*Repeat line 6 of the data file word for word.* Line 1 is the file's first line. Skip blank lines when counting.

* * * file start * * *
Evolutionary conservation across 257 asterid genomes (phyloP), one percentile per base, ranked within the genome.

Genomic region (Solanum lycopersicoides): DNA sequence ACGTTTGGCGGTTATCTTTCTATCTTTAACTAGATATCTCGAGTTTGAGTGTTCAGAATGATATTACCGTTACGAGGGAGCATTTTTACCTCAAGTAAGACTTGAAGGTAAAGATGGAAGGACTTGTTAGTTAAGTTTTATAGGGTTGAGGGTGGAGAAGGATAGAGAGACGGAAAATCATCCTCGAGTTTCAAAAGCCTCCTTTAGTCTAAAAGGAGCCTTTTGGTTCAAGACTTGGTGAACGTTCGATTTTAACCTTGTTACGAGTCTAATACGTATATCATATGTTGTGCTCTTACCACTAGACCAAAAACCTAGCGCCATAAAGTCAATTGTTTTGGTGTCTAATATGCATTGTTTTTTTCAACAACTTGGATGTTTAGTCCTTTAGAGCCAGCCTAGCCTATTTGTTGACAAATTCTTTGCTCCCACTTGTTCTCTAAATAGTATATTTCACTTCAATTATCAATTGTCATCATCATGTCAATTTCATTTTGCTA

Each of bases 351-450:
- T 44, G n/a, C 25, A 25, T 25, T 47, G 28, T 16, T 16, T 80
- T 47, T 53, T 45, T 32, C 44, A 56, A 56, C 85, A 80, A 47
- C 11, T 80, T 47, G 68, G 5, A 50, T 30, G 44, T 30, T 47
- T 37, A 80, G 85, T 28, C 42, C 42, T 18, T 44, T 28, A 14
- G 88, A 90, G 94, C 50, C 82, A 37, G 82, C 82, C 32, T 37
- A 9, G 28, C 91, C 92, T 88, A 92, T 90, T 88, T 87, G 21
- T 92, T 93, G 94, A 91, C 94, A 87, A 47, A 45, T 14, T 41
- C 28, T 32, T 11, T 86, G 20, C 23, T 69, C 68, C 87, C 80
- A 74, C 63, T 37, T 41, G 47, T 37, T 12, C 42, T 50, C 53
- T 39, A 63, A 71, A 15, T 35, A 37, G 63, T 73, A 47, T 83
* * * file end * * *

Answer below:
- C 11, T 80, T 47, G 68, G 5, A 50, T 30, G 44, T 30, T 47